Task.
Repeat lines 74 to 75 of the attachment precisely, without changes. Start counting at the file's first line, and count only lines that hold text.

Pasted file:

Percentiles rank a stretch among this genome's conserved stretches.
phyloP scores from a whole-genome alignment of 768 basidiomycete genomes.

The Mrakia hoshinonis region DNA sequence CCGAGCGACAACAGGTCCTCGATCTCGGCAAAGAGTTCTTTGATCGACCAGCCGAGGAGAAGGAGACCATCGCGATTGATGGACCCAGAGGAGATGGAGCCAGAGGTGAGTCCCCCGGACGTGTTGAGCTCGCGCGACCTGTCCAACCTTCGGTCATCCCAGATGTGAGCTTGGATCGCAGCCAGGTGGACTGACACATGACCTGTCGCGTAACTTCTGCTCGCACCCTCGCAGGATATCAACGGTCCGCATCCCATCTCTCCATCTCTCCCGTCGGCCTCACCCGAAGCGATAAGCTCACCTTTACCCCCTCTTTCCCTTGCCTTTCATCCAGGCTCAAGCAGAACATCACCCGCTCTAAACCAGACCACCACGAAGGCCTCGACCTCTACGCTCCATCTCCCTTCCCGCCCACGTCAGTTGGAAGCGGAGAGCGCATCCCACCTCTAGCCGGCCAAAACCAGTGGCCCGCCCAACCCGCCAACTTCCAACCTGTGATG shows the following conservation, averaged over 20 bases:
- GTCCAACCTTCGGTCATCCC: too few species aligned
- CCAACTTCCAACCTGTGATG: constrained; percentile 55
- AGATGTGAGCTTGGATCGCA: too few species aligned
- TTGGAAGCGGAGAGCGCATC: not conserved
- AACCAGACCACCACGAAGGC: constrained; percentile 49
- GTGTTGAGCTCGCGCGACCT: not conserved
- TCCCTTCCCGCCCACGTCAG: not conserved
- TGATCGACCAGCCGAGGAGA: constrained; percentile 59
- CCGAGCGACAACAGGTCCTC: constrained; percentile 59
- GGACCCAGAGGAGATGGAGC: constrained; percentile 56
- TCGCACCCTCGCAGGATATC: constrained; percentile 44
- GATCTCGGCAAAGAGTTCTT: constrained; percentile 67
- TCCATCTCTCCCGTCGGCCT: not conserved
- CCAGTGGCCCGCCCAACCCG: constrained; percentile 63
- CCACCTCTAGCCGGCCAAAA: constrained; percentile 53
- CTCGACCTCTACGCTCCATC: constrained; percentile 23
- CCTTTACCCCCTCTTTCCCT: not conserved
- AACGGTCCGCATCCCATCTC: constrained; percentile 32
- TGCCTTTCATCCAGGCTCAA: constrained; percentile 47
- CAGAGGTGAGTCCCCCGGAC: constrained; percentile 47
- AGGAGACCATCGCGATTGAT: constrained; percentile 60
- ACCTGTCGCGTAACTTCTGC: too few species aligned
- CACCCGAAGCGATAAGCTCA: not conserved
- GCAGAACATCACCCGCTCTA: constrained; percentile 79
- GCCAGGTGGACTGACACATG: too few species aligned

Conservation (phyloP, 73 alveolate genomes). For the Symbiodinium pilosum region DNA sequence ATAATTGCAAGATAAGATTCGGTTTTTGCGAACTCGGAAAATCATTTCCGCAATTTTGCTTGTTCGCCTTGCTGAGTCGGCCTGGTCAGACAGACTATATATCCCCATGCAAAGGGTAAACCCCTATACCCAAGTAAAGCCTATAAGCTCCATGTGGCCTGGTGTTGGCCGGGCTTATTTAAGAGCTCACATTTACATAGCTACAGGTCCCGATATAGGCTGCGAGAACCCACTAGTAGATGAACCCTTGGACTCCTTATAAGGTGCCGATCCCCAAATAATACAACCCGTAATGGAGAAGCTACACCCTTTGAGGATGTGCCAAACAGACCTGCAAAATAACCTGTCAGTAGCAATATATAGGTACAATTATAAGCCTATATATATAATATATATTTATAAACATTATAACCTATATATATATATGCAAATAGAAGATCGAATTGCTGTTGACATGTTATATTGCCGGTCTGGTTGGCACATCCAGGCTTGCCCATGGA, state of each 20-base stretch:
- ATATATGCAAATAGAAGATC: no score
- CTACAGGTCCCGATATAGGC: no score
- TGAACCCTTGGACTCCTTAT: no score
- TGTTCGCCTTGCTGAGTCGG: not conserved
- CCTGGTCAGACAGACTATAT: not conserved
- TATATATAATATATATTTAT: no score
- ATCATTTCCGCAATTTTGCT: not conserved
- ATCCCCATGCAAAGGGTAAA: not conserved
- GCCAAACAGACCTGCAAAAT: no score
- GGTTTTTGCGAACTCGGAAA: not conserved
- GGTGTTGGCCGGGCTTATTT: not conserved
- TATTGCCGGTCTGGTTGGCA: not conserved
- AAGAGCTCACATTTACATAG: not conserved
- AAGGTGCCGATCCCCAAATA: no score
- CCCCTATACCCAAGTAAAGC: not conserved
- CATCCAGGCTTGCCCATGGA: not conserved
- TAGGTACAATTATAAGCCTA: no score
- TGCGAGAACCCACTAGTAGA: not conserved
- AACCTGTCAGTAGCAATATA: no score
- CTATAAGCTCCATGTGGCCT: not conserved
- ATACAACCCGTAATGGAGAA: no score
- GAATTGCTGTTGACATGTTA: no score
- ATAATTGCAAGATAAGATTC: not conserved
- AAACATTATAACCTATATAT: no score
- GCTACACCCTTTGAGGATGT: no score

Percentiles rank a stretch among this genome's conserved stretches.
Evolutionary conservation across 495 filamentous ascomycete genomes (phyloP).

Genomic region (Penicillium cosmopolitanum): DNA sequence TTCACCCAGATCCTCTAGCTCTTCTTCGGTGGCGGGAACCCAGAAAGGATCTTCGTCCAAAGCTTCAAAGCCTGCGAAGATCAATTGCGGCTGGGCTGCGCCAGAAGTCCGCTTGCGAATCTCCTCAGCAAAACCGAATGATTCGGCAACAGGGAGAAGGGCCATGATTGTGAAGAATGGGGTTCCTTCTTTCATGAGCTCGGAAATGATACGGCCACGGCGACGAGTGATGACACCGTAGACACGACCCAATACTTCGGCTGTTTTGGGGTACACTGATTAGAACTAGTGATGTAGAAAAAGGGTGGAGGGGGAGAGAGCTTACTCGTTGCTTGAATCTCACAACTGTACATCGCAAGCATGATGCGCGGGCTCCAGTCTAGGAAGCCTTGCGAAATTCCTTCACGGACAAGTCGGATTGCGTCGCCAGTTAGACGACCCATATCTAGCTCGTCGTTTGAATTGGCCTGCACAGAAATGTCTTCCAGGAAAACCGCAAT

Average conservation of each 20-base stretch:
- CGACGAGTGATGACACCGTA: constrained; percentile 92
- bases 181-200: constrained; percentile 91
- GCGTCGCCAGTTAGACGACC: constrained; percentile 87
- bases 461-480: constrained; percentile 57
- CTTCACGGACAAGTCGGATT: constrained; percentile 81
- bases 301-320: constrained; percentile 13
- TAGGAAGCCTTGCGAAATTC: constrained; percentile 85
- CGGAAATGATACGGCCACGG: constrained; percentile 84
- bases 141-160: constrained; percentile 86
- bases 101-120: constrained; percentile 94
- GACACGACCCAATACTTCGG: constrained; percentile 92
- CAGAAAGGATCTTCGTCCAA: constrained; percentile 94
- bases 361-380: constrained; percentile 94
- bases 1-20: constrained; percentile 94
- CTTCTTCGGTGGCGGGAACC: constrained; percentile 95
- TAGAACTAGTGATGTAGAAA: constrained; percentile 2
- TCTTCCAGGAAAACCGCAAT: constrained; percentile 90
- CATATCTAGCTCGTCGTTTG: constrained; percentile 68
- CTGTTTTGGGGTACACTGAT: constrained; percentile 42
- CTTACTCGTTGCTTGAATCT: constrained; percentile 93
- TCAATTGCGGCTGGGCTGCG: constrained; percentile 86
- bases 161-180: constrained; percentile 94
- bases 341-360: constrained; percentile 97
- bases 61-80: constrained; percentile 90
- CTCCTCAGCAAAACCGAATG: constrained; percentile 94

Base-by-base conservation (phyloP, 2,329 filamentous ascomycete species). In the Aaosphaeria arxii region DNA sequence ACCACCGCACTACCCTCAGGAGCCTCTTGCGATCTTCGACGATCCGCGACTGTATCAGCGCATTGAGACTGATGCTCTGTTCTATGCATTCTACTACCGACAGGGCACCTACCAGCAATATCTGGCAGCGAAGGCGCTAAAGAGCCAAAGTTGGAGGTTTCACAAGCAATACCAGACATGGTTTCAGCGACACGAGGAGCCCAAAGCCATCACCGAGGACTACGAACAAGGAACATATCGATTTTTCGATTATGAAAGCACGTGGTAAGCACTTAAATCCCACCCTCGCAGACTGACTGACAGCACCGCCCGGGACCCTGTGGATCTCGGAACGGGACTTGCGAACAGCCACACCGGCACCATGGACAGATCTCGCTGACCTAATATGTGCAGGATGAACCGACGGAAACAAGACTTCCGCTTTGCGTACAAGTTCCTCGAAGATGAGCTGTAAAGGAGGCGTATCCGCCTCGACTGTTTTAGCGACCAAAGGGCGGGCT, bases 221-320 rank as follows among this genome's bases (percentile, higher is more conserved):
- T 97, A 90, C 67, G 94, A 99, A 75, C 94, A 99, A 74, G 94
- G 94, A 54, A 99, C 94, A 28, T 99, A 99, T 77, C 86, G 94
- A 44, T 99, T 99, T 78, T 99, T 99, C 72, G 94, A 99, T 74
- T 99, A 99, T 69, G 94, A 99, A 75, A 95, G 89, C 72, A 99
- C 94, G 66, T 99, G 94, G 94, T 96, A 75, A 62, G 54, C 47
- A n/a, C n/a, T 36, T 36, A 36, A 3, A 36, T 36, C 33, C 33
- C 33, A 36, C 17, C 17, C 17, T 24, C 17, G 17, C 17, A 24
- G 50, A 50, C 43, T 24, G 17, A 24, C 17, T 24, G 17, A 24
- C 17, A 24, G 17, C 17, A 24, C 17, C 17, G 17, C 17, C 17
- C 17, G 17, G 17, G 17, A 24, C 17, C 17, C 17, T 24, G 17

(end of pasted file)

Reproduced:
- TAGAACTAGTGATGTAGAAA: constrained; percentile 2
- TCTTCCAGGAAAACCGCAAT: constrained; percentile 90